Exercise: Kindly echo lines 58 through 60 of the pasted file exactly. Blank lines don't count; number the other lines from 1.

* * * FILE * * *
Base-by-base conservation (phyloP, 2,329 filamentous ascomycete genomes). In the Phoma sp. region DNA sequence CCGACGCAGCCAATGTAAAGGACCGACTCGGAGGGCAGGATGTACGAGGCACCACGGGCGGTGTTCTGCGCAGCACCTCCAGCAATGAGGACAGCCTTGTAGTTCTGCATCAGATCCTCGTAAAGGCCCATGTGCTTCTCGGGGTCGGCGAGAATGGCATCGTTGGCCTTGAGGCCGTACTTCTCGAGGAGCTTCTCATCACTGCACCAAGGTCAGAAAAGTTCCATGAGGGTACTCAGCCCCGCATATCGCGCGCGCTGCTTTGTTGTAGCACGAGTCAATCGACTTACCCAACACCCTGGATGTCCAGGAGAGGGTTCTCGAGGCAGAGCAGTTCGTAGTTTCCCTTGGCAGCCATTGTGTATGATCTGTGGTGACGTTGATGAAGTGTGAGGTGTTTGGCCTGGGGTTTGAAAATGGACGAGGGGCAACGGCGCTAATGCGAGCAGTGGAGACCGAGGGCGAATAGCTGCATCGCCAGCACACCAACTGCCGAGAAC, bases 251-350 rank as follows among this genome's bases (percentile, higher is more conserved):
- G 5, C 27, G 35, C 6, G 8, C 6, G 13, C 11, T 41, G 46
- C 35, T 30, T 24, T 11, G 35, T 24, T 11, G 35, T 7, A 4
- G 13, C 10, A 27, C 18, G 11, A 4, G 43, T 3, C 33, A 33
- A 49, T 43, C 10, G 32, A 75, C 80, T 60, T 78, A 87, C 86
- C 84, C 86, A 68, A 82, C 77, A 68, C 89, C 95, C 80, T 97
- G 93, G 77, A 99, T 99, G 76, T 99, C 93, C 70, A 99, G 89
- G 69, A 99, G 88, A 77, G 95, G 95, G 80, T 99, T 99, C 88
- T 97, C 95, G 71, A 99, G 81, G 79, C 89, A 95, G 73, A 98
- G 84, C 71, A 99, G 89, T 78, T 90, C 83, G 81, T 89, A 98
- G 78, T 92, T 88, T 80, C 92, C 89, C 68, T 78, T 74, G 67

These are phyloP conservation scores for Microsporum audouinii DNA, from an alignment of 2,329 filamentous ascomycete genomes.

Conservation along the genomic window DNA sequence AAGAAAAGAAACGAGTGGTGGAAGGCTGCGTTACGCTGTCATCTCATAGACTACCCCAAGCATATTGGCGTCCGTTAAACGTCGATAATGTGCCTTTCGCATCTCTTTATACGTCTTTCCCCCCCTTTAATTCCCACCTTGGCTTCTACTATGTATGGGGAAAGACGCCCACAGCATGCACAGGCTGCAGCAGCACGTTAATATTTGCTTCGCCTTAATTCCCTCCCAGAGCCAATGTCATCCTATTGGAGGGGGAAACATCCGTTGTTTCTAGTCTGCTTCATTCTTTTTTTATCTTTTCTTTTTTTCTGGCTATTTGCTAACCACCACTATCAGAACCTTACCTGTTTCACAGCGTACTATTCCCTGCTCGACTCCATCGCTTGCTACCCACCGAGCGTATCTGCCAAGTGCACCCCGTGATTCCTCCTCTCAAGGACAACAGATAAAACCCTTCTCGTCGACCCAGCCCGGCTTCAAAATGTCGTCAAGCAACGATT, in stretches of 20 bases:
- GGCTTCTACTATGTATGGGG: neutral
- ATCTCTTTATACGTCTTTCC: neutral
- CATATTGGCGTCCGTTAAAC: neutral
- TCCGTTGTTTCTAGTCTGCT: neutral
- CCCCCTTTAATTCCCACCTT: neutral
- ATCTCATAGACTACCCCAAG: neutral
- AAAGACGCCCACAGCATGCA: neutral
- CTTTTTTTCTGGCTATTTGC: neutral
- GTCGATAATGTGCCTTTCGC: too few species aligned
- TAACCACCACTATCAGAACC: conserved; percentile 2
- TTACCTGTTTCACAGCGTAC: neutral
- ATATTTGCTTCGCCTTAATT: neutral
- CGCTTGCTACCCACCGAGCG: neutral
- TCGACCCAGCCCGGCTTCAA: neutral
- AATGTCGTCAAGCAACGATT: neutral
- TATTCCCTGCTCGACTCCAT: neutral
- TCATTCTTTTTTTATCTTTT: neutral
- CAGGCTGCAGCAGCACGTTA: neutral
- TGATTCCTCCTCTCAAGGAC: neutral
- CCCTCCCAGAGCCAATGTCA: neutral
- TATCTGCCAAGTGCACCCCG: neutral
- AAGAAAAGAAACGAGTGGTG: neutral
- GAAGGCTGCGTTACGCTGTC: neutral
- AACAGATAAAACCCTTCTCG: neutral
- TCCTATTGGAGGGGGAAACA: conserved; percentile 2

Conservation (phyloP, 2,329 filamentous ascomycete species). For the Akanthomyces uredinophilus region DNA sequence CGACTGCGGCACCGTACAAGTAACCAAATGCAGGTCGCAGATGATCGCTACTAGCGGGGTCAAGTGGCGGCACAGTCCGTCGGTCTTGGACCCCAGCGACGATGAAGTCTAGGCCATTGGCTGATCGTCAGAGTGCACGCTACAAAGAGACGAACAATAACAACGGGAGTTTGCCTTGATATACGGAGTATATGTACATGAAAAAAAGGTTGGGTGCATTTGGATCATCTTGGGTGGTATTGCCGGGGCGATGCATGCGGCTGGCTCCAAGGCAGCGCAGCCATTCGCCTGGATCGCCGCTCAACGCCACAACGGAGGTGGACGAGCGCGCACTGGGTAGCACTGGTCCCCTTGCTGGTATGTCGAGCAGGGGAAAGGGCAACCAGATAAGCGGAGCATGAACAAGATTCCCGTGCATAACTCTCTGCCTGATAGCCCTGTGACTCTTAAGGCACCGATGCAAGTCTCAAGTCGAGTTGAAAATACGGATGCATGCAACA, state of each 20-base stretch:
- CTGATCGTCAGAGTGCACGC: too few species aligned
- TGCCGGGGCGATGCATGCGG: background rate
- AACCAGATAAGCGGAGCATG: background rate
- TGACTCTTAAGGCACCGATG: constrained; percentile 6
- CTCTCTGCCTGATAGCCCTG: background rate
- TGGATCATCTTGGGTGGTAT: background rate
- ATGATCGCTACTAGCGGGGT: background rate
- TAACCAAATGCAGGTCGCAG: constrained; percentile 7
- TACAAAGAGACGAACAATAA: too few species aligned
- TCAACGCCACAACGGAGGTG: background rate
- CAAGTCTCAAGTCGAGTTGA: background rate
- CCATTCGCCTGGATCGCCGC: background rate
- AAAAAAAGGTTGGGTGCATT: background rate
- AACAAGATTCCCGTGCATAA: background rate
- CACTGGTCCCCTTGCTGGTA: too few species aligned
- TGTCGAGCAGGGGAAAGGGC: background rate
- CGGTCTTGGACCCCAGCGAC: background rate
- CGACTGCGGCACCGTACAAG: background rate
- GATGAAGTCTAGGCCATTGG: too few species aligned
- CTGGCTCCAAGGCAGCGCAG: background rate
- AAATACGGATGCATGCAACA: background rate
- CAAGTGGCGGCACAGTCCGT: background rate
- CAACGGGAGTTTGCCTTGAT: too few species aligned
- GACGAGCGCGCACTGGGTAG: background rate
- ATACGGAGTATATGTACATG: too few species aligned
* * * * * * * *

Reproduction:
- GATGAAGTCTAGGCCATTGG: too few species aligned
- CTGGCTCCAAGGCAGCGCAG: background rate
- AAATACGGATGCATGCAACA: background rate